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Miliband to face questions over his leadership at Labour Party conference

Labour leader faces party criticism for failing to convince Britons he could be prime minister

PUBLISHED : Saturday, 21 September, 2013, 12:00am
UPDATED : Saturday, 21 September, 2013, 4:07am
 

Ed Miliband, the leader of Britain's opposition Labour Party, appeared to have Prime Minister David Cameron on the ropes.

Cameron had just lost a vote in Parliament on a non-binding motion to consider military action in Syria over chemical weapons, the first time in at least a century that a prime minister has not won parliamentary support for war.

But Miliband, whose own position on the issue kept shifting, did not seize the moment.

He neither spoke convincingly to the nation about the nature of its alliances, its foreign policy or its values, nor did he attack Cameron effectively for mismanaging the entire issue.

After three years as Labour leader, Miliband, 43, has not convinced the British public he is prime ministerial material.

And questions about his leadership will hang over his party's annual conference, which begins tomorrow.

In the words of The Guardian's Michael White, Miliband, while having good instincts, "flickers rather than shines".

John Curtice, professor of politics at Strathclyde University in Glasgow, said more bluntly that polling shows "Miliband is clearly not a help to his party and he may well be a hindrance".

The coalition government of the Conservative Cameron and Liberal Democrat Nick Clegg is unpopular, Curtice said, but there are doubts among voters about whether Miliband believes in anything very strongly.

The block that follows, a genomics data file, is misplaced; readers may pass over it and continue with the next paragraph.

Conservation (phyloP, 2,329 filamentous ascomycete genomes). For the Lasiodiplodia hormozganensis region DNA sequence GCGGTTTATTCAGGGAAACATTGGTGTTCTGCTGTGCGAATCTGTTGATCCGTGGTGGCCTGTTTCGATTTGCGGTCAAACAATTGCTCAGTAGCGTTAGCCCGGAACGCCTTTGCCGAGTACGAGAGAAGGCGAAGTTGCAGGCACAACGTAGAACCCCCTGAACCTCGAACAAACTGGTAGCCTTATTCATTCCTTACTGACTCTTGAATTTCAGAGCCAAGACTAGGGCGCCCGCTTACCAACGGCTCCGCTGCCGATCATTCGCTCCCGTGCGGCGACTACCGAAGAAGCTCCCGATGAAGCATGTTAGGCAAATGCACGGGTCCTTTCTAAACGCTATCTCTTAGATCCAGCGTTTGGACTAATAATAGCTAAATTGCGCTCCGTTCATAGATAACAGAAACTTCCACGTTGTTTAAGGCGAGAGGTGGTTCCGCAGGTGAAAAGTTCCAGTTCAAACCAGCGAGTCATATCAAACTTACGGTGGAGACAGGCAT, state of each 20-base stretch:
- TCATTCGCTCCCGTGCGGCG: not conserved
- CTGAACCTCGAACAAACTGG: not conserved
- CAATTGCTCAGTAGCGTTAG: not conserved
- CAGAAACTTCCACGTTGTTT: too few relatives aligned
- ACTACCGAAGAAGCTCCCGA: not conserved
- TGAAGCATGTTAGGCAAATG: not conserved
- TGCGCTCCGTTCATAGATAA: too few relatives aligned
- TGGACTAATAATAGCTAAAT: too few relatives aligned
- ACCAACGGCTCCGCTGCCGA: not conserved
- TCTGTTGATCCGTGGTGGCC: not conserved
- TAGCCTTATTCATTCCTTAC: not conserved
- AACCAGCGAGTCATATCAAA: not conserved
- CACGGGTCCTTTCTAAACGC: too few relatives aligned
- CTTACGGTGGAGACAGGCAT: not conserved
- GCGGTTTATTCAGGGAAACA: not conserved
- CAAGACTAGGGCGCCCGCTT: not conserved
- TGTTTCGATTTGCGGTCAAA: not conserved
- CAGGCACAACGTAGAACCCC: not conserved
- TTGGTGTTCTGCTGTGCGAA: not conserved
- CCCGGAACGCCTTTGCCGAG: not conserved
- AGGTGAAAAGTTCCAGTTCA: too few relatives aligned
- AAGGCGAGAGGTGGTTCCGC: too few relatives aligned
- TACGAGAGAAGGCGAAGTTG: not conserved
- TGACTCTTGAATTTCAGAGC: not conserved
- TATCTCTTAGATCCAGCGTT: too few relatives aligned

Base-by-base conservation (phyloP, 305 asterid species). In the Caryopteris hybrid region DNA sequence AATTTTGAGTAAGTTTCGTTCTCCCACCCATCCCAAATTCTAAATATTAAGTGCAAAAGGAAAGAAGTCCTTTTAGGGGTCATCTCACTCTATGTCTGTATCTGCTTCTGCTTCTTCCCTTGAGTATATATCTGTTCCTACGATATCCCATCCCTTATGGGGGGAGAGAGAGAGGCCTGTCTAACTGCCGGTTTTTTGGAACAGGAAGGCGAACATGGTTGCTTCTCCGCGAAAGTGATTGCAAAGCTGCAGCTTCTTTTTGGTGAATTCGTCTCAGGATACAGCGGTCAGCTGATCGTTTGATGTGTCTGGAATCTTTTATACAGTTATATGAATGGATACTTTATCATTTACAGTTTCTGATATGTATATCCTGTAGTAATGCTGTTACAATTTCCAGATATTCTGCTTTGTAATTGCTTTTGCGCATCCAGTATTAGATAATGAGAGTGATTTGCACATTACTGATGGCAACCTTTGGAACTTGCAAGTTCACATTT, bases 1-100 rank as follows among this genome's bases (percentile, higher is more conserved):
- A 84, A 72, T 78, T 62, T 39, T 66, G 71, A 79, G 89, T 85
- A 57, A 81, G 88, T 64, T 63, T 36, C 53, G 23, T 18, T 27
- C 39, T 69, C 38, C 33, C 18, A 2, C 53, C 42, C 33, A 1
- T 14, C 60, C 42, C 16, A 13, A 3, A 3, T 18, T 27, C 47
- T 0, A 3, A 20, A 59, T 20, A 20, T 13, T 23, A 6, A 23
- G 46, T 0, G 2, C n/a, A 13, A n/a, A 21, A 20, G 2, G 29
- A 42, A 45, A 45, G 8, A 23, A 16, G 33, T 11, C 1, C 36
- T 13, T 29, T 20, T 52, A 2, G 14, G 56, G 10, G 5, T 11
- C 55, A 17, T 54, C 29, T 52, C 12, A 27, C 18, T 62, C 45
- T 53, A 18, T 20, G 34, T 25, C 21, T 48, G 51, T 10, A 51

"People are unclear what he stands for," Curtice said. "It's not just that he's seen as geeky or intellectual. He hasn't managed to show people that he has a vision and a sense of direction. There's a lack of definition."

Miliband became Labour leader three years ago after an election defeat that ended 13 years of Labour government.

"He became leader a few months after his party was rejected comprehensively," said political analyst Peter Kellner. "He was a cabinet minister and close to Gordon Brown, so he was implicated in the wider reputation of a government that failed. Any new Labour leader would have trouble combating that."

Miliband did not support Britain's involvement in the Iraq war, which so badly damaged Tony Blair, and he boldly opposed Rupert Murdoch's powerful media empire in the wake of the phone-hacking scandal.

But part of his problem stems from his past as a bright young aide and then minister in Labour governments, and part comes from the residue of his extraordinary decision to run for the leadership against his older brother, David Miliband, who was a more senior figure, having been foreign secretary.

The younger Miliband won narrowly with the help of trade union votes. David Miliband had come out ahead among Labour lawmakers and party members.

Since then, Ed Miliband has struggled to lose both the taint of fratricide and the stain of being beholden to trade union bosses, who are not the most popular figures in Britain.

David Miliband finally quit his own seat in Parliament and left the country, recently beginning a new job in New York as the head of the International Rescue Committee, a non-governmental organisation aiding refugees.

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